* European shares fall: STOXX 600 last down 0.2%
* Washington's Hong Kong bill spurs trade tensions again
* Virgin Money rallies on reassuring outlook
* Wall Street closed for Thanksgiving Day holiday Welcome to the home for real-time coverage of European equity markets brought to you by Reuters stocks reporters and anchored today by Thyagaraju Adinarayan. Reach him on Messenger to share your thoughts on market moves: rm://firstname.lastname@example.org
BREXIT ELECTION: MARGINS MATTER (1504 GMT)
So far everything seems to be going in favour of UK markets, especially the domestically-exposed stocks and sterling, with Conservatives set for their biggest win since 1987. And that's exactly what markets need to keep up their momentum post elections.
Referring to the Stock Market Almanac, Jefferies notes that between 1945 and 2010, the Conservatives and Labour won nine general elections each. In eight out of the nine years, a Conservative victory delivered an average 10.8% gain (FT All Share) one year afterwards. The returns were -5.8% on average following a Labour victory.
That's history, and an old one.
More recently, in the past seven elections of which three were snap elections, UK gilts rallied on all seven occasions 3 months afterwards by an average 30.9 bps, while stocks suffered to put up a good show.
Is it going to be different this time?
Jefferies says: "It is not so much winning that will matter but the size of the majority – assuming a conservative victory. The market will place a high premium on the size of the majority given the impasse over Brexit."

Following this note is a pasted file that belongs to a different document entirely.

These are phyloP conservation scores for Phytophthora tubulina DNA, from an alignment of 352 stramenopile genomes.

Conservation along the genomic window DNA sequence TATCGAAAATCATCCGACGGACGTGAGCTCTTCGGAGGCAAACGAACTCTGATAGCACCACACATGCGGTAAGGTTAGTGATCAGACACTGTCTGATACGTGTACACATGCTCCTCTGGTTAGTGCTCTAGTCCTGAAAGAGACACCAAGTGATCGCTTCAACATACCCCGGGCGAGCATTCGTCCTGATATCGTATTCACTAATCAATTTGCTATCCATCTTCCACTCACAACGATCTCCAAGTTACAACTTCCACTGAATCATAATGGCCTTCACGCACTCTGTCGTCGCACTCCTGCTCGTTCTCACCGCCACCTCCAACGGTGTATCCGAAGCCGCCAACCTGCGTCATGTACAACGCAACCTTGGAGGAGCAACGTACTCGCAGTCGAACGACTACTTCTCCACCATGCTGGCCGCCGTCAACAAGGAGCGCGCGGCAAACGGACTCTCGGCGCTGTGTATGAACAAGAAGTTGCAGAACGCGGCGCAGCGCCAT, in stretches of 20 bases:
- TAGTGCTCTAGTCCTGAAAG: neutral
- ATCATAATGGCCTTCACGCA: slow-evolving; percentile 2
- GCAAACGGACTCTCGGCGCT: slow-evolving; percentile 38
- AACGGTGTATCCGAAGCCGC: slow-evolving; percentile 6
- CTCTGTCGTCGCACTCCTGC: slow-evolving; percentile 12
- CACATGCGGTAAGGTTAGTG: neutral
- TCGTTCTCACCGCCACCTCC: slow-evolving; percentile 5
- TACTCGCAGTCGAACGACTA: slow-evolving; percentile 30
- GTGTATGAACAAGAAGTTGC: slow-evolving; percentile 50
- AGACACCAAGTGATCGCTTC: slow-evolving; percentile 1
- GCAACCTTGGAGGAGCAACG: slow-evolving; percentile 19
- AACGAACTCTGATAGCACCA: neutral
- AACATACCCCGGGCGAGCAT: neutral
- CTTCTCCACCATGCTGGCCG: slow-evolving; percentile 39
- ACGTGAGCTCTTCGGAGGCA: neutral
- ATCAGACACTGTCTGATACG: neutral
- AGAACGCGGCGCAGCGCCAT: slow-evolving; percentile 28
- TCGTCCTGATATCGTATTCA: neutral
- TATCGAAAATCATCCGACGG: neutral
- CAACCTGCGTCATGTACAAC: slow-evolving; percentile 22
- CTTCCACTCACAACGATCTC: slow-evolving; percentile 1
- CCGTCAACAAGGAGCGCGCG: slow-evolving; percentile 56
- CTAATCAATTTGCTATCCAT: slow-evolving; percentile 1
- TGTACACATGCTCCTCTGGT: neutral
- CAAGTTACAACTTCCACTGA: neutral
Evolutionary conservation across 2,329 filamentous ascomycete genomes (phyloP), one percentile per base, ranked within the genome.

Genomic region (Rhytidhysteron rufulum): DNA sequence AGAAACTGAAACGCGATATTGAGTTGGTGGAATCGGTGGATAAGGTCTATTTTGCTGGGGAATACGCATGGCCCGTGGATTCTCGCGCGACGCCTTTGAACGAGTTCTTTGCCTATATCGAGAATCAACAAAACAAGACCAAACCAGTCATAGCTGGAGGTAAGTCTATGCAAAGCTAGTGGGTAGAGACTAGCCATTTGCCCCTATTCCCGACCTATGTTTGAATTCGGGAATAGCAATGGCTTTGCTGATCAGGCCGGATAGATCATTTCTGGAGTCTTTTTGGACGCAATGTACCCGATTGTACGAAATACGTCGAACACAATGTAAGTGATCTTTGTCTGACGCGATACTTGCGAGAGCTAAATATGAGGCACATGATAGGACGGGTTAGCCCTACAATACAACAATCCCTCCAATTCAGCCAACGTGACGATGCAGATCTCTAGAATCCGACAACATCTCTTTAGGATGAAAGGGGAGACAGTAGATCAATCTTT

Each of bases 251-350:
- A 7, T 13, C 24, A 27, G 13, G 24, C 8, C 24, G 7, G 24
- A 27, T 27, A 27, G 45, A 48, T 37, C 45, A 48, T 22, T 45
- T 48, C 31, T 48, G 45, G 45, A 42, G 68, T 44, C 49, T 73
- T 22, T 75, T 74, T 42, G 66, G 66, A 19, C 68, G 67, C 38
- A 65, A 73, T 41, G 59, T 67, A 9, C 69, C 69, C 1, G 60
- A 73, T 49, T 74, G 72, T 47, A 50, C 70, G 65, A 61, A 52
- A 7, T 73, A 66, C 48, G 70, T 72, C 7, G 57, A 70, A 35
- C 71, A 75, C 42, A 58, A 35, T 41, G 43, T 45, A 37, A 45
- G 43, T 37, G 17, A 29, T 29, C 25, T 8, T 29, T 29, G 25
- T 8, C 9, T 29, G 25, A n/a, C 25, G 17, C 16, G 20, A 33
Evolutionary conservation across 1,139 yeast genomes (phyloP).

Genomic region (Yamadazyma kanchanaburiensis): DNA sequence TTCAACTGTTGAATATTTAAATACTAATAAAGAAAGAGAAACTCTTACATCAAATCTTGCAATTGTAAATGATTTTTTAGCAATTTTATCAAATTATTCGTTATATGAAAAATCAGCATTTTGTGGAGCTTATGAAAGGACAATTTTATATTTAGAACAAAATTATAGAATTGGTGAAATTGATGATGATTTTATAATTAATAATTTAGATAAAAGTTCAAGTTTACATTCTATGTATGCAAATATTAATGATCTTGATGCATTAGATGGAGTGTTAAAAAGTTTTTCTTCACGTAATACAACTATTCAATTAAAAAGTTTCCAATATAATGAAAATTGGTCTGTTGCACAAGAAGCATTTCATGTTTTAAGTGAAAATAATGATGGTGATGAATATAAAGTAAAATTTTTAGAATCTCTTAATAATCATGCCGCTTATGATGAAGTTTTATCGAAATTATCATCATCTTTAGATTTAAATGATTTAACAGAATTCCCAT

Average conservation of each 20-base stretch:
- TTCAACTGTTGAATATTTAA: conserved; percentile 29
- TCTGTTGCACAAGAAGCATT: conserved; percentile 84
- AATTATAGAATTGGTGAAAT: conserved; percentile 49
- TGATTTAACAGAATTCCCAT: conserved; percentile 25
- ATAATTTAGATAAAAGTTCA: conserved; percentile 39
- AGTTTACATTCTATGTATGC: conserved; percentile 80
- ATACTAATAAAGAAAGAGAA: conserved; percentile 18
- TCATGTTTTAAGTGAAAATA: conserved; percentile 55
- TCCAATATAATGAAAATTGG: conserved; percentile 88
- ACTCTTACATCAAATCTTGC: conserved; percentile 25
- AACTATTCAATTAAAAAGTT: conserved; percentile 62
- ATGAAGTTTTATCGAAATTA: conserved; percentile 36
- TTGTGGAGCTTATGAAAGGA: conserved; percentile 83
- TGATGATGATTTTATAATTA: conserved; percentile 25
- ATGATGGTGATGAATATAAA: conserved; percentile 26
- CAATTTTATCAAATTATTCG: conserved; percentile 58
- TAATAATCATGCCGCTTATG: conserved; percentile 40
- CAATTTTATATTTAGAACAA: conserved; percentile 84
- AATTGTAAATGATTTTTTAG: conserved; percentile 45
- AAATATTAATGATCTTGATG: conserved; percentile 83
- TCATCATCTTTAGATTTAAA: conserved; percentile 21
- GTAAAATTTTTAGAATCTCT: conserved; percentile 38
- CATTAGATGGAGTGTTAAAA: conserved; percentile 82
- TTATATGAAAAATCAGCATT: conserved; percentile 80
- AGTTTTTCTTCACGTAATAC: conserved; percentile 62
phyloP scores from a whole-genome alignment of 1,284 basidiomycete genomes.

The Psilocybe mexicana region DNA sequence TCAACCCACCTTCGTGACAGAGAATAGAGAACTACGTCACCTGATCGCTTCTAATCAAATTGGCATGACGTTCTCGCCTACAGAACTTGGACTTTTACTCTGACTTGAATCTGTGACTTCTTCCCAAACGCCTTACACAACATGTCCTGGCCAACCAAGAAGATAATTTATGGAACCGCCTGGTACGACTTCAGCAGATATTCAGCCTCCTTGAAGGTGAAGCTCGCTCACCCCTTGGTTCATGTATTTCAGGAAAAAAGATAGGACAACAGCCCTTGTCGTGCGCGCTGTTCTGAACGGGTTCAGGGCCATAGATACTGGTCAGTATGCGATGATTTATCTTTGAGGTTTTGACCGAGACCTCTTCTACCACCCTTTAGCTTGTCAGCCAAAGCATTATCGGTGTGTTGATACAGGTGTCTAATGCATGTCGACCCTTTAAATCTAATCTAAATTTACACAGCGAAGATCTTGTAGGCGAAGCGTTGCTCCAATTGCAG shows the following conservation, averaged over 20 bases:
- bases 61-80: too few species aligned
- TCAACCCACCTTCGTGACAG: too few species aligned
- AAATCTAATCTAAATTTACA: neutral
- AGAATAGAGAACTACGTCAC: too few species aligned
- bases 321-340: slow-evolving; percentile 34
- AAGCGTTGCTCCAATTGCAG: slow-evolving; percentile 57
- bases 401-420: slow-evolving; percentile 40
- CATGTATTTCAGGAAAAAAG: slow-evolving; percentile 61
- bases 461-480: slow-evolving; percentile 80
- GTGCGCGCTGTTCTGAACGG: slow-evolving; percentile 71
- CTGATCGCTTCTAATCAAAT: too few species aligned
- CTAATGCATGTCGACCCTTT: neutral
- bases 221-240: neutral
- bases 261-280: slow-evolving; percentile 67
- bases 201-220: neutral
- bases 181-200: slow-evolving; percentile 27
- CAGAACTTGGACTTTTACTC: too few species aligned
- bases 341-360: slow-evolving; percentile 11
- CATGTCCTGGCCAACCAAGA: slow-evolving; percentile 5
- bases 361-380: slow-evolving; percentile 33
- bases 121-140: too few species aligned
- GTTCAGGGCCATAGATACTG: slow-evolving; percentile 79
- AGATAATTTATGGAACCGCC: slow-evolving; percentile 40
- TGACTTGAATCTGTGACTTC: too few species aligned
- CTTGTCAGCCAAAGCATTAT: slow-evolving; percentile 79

TRADE WARS: JUST AN EXCUSE? (1445 GMT)
Last month the IMF highlighted once again how trade wars are to blame for the slowdown in global growth.
And while market action (closely tied to swings in mood surrounding talks between Beijing and Washington) appears to corroborate such view, not everyone believes that's totally true.
Take Patrick Artus, chief economist at French bank Natixis, who plainly says: "We do not believe the increase in US tariffs could be the cause of the slowdown in global growth".
His offers two counterarguments:
1. The global decline in demand for a number of products (cars, intermediate goods, capital goods) due to environmental constraints and the transformation of economies into service economies
2. The decline in Chinese imports, which is not linked to US tariffs but to the decline in demand for industrial products in China (cars, capital goods, metals...)
Artus points out that tariffs implemented by Trump ($117 bln) represent only 0.12% of global GDP and 0.6% of global trade, which he says "is surely insufficient to trigger a recession".
CONSUMERS TO KEEP THE EUROZONE ALIVE (1319 GMT)
It is that time of the year again: predictions season.
As we approach the last month of 2019, economists are busy writing outlooks for the year ahead. At S&P Global Ratings they think consumers will likely keep things going in the eurozone, which might register a 1% growth next year, according to a research published today.
"The strong labour market, rising wages, and low inflation will ensure that household consumption remains resilient," says S&P.
More on 2020 (by S&P):
- Trade tensions and the slowdown in the Chinese and US economies will continue to weigh on the industrial performance of the bloc - specially in Germany and Italy
- Low rates to give a boost to property prices
- France and Spain will outperform the eurozone thanks to their more services-led economies
- ECB is unlikely to end quantitative easing before 2021 or raise rates before 2022
CURING FOJI (THE FEAR OF JOINING IN) (1120 GMT)
We have to thank Exane strategists Dennis Jose, Jason Hart and Jeremy Gaudelier for reminding us that FOMO is not the only acronym in town but there's also FOJI, or the fear of joining in, which they say seems still to be plaguing investors.
But what's more, they say there are signs the market is starting to cure itself from FOJI and that a pick up in earnings could bring more fuel to the strong year-to-date rally.